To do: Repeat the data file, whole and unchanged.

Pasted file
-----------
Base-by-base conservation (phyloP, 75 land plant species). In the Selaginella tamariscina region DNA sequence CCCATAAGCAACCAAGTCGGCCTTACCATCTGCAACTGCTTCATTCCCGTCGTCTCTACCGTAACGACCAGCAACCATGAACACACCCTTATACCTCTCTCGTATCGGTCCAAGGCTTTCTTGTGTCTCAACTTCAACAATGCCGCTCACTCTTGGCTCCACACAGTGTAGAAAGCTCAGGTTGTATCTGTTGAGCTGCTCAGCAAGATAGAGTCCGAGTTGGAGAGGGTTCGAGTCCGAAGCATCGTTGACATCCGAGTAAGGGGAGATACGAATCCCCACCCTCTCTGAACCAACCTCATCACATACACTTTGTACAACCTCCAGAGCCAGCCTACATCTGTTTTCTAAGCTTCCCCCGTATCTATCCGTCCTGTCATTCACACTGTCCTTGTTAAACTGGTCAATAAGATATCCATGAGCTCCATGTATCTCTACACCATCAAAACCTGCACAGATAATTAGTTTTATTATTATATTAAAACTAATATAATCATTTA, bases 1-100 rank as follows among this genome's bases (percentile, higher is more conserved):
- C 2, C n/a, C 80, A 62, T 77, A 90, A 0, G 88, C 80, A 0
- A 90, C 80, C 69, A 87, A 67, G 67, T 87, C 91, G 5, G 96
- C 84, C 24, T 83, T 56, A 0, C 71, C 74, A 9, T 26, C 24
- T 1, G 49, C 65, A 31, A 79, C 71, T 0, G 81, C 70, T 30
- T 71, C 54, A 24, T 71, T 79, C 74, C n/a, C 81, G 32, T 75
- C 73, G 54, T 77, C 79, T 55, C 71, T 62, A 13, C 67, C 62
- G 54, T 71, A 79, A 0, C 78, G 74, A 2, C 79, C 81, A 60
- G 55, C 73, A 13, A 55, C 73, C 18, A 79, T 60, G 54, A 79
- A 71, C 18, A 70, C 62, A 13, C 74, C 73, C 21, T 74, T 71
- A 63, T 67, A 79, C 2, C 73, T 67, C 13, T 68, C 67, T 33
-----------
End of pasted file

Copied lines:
Base-by-base conservation (phyloP, 75 land plant species). In the Selaginella tamariscina region DNA sequence CCCATAAGCAACCAAGTCGGCCTTACCATCTGCAACTGCTTCATTCCCGTCGTCTCTACCGTAACGACCAGCAACCATGAACACACCCTTATACCTCTCTCGTATCGGTCCAAGGCTTTCTTGTGTCTCAACTTCAACAATGCCGCTCACTCTTGGCTCCACACAGTGTAGAAAGCTCAGGTTGTATCTGTTGAGCTGCTCAGCAAGATAGAGTCCGAGTTGGAGAGGGTTCGAGTCCGAAGCATCGTTGACATCCGAGTAAGGGGAGATACGAATCCCCACCCTCTCTGAACCAACCTCATCACATACACTTTGTACAACCTCCAGAGCCAGCCTACATCTGTTTTCTAAGCTTCCCCCGTATCTATCCGTCCTGTCATTCACACTGTCCTTGTTAAACTGGTCAATAAGATATCCATGAGCTCCATGTATCTCTACACCATCAAAACCTGCACAGATAATTAGTTTTATTATTATATTAAAACTAATATAATCATTTA, bases 1-100 rank as follows among this genome's bases (percentile, higher is more conserved):
- C 2, C n/a, C 80, A 62, T 77, A 90, A 0, G 88, C 80, A 0
- A 90, C 80, C 69, A 87, A 67, G 67, T 87, C 91, G 5, G 96
- C 84, C 24, T 83, T 56, A 0, C 71, C 74, A 9, T 26, C 24
- T 1, G 49, C 65, A 31, A 79, C 71, T 0, G 81, C 70, T 30
- T 71, C 54, A 24, T 71, T 79, C 74, C n/a, C 81, G 32, T 75
- C 73, G 54, T 77, C 79, T 55, C 71, T 62, A 13, C 67, C 62
- G 54, T 71, A 79, A 0, C 78, G 74, A 2, C 79, C 81, A 60
- G 55, C 73, A 13, A 55, C 73, C 18, A 79, T 60, G 54, A 79
- A 71, C 18, A 70, C 62, A 13, C 74, C 73, C 21, T 74, T 71
- A 63, T 67, A 79, C 2, C 73, T 67, C 13, T 68, C 67, T 33